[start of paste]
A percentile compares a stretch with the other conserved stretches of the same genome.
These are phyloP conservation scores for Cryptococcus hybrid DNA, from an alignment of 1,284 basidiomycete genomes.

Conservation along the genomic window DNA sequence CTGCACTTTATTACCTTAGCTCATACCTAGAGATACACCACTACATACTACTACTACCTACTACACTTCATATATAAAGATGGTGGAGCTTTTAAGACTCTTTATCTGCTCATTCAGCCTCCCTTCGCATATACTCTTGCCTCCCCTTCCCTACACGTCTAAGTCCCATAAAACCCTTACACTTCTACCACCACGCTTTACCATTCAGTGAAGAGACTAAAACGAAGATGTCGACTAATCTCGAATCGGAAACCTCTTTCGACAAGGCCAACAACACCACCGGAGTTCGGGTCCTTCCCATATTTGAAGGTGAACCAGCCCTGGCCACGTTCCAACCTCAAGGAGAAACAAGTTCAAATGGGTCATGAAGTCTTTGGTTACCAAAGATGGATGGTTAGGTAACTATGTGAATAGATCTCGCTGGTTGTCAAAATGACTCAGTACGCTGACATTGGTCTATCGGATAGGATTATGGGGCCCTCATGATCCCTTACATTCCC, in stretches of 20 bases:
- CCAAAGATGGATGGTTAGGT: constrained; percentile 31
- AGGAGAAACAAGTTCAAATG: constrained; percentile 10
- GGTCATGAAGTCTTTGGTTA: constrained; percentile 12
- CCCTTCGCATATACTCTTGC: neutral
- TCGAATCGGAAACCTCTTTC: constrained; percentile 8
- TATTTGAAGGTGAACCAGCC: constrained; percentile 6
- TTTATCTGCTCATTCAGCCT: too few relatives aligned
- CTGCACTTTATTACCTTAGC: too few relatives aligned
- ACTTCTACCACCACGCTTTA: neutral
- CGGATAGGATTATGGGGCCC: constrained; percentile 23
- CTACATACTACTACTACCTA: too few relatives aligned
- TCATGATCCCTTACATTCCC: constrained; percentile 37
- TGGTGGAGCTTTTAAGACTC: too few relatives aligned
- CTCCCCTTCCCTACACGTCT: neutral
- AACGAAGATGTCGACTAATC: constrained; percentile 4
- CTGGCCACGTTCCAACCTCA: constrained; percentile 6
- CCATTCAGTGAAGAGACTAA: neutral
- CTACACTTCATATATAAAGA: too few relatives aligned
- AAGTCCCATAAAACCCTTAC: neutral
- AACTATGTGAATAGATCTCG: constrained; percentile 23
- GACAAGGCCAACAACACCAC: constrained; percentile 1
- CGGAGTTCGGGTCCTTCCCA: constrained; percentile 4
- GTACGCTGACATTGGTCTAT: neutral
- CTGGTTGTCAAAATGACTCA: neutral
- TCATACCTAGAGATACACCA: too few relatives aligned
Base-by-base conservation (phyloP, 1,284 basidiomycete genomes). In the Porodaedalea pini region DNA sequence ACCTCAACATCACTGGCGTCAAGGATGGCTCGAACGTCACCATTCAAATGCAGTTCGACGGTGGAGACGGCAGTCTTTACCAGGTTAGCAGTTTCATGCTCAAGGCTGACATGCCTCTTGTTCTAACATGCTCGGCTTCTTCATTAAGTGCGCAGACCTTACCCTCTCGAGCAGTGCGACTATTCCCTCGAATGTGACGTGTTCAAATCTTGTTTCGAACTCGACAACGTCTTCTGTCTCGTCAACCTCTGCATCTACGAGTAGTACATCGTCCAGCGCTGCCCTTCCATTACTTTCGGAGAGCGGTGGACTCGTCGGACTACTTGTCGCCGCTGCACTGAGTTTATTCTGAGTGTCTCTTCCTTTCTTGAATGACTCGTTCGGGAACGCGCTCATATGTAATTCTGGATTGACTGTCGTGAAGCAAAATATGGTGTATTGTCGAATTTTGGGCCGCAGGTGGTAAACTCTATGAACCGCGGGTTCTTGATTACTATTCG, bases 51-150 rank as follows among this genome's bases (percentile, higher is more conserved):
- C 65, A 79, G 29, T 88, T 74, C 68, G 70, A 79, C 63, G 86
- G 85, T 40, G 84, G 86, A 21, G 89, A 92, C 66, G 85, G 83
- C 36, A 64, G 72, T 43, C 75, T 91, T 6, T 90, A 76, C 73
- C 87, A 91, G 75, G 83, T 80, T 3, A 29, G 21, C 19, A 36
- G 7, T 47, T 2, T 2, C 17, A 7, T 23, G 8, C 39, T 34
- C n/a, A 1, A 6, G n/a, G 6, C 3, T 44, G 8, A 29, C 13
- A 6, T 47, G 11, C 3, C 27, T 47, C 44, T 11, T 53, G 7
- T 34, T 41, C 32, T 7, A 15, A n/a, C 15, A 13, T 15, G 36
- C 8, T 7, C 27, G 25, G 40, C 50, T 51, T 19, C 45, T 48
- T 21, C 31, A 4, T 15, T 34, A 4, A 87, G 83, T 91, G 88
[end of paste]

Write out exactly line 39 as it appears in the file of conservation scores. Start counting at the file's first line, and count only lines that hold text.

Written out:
- T 21, C 31, A 4, T 15, T 34, A 4, A 87, G 83, T 91, G 88